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Cognitive Computation

, Volume 6, Issue 4, pp 741–759 | Cite as

Views from Within a Narrative: Evaluating Long-Term Human–Robot Interaction in a Naturalistic Environment Using Open-Ended Scenarios

  • Dag Sverre Syrdal
  • Kerstin Dautenhahn
  • Kheng Lee Koay
  • Wan Ching Ho
Open Access
Article

Abstract

This article describes the prototyping of human–robot interactions in the University of Hertfordshire (UH) Robot House. Twelve participants took part in a long-term study in which they interacted with robots in the UH Robot House once a week for a period of 10 weeks. A prototyping method using the narrative framing technique allowed participants to engage with the robots in episodic interactions that were framed using narrative to convey the impression of a continuous long-term interaction. The goal was to examine how participants responded to the scenarios and the robots as well as specific robot behaviours, such as agent migration and expressive behaviours. Evaluation of the robots and the scenarios were elicited using several measures, including the standardised System Usability Scale, an ad hoc Scenario Acceptance Scale, as well as single-item Likert scales, open-ended questionnaire items and a debriefing interview. Results suggest that participants felt that the use of this prototyping technique allowed them insight into the use of the robot, and that they accepted the use of the robot within the scenario.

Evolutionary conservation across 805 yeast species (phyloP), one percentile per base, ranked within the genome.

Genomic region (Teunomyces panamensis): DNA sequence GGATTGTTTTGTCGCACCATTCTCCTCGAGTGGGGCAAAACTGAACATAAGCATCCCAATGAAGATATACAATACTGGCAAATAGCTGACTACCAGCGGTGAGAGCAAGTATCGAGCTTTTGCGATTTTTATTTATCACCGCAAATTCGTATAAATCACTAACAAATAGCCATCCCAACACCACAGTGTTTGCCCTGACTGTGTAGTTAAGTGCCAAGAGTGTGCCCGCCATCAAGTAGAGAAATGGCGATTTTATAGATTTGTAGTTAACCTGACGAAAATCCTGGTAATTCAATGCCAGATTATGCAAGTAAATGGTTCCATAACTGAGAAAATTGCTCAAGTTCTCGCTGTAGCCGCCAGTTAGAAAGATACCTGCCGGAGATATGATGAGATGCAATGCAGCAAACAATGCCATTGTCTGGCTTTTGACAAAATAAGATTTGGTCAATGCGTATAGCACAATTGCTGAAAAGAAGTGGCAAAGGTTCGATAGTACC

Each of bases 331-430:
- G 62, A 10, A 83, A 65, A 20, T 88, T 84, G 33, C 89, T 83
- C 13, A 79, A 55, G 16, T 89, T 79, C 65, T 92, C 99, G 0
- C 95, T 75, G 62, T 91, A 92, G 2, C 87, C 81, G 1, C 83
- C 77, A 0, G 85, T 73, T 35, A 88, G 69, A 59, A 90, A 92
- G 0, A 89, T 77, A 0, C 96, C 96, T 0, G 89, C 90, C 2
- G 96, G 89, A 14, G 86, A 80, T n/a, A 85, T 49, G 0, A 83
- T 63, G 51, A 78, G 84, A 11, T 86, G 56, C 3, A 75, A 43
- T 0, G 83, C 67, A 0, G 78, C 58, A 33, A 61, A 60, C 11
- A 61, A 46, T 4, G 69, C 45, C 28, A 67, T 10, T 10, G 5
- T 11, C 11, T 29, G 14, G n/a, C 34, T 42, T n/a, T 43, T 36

Keywords

Human–robot interaction Prototyping Assistive robotics 

Introduction

This article describes the prototyping of long-term human–robot interactions with companion robots in a domestic environment through the use of episodic, narratively framed interactions.

The work described in this article was performed as part of the LIREC (LIving with Robots and intEractive Companions) [1] and ACCOMPANY (Acceptable robotiCs COMPanions for AgeiNg Years) [2] projects. Both of these projects focus on the use of complex multi-role autonomous companion robots in human-centred environments.